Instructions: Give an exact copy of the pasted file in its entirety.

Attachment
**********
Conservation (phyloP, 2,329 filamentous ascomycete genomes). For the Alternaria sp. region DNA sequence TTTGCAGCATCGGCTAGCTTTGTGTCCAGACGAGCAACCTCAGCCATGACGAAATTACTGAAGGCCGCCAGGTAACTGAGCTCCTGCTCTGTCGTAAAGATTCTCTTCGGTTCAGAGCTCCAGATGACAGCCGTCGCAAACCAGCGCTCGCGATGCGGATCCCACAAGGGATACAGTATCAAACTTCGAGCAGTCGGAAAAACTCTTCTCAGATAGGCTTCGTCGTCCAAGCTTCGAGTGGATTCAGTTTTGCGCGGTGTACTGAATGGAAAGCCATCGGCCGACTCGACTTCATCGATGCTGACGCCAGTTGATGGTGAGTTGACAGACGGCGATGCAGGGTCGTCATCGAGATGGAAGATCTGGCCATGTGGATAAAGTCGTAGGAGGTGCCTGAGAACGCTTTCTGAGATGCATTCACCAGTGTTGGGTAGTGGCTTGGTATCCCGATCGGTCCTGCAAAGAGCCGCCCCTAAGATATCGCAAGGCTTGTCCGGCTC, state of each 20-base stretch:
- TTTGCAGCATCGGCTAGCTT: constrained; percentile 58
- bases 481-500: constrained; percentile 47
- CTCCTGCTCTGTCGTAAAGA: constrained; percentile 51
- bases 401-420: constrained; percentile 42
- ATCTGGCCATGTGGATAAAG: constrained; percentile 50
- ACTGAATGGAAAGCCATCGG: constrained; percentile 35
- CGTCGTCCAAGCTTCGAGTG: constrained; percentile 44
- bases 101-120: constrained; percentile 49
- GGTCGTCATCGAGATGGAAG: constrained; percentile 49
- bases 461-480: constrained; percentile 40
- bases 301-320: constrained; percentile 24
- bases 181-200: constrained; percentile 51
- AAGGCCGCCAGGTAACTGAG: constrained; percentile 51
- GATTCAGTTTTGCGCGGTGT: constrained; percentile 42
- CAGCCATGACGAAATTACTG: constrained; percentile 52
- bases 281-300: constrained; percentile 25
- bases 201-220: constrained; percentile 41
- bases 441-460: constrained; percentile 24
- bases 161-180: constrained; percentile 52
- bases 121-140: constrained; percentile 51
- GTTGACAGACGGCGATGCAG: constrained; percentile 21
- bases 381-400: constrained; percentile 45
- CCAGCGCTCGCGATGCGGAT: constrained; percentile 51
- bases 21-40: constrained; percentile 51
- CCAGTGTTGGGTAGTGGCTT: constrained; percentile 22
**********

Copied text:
Conservation (phyloP, 2,329 filamentous ascomycete genomes). For the Alternaria sp. region DNA sequence TTTGCAGCATCGGCTAGCTTTGTGTCCAGACGAGCAACCTCAGCCATGACGAAATTACTGAAGGCCGCCAGGTAACTGAGCTCCTGCTCTGTCGTAAAGATTCTCTTCGGTTCAGAGCTCCAGATGACAGCCGTCGCAAACCAGCGCTCGCGATGCGGATCCCACAAGGGATACAGTATCAAACTTCGAGCAGTCGGAAAAACTCTTCTCAGATAGGCTTCGTCGTCCAAGCTTCGAGTGGATTCAGTTTTGCGCGGTGTACTGAATGGAAAGCCATCGGCCGACTCGACTTCATCGATGCTGACGCCAGTTGATGGTGAGTTGACAGACGGCGATGCAGGGTCGTCATCGAGATGGAAGATCTGGCCATGTGGATAAAGTCGTAGGAGGTGCCTGAGAACGCTTTCTGAGATGCATTCACCAGTGTTGGGTAGTGGCTTGGTATCCCGATCGGTCCTGCAAAGAGCCGCCCCTAAGATATCGCAAGGCTTGTCCGGCTC, state of each 20-base stretch:
- TTTGCAGCATCGGCTAGCTT: constrained; percentile 58
- bases 481-500: constrained; percentile 47
- CTCCTGCTCTGTCGTAAAGA: constrained; percentile 51
- bases 401-420: constrained; percentile 42
- ATCTGGCCATGTGGATAAAG: constrained; percentile 50
- ACTGAATGGAAAGCCATCGG: constrained; percentile 35
- CGTCGTCCAAGCTTCGAGTG: constrained; percentile 44
- bases 101-120: constrained; percentile 49
- GGTCGTCATCGAGATGGAAG: constrained; percentile 49
- bases 461-480: constrained; percentile 40
- bases 301-320: constrained; percentile 24
- bases 181-200: constrained; percentile 51
- AAGGCCGCCAGGTAACTGAG: constrained; percentile 51
- GATTCAGTTTTGCGCGGTGT: constrained; percentile 42
- CAGCCATGACGAAATTACTG: constrained; percentile 52
- bases 281-300: constrained; percentile 25
- bases 201-220: constrained; percentile 41
- bases 441-460: constrained; percentile 24
- bases 161-180: constrained; percentile 52
- bases 121-140: constrained; percentile 51
- GTTGACAGACGGCGATGCAG: constrained; percentile 21
- bases 381-400: constrained; percentile 45
- CCAGCGCTCGCGATGCGGAT: constrained; percentile 51
- bases 21-40: constrained; percentile 51
- CCAGTGTTGGGTAGTGGCTT: constrained; percentile 22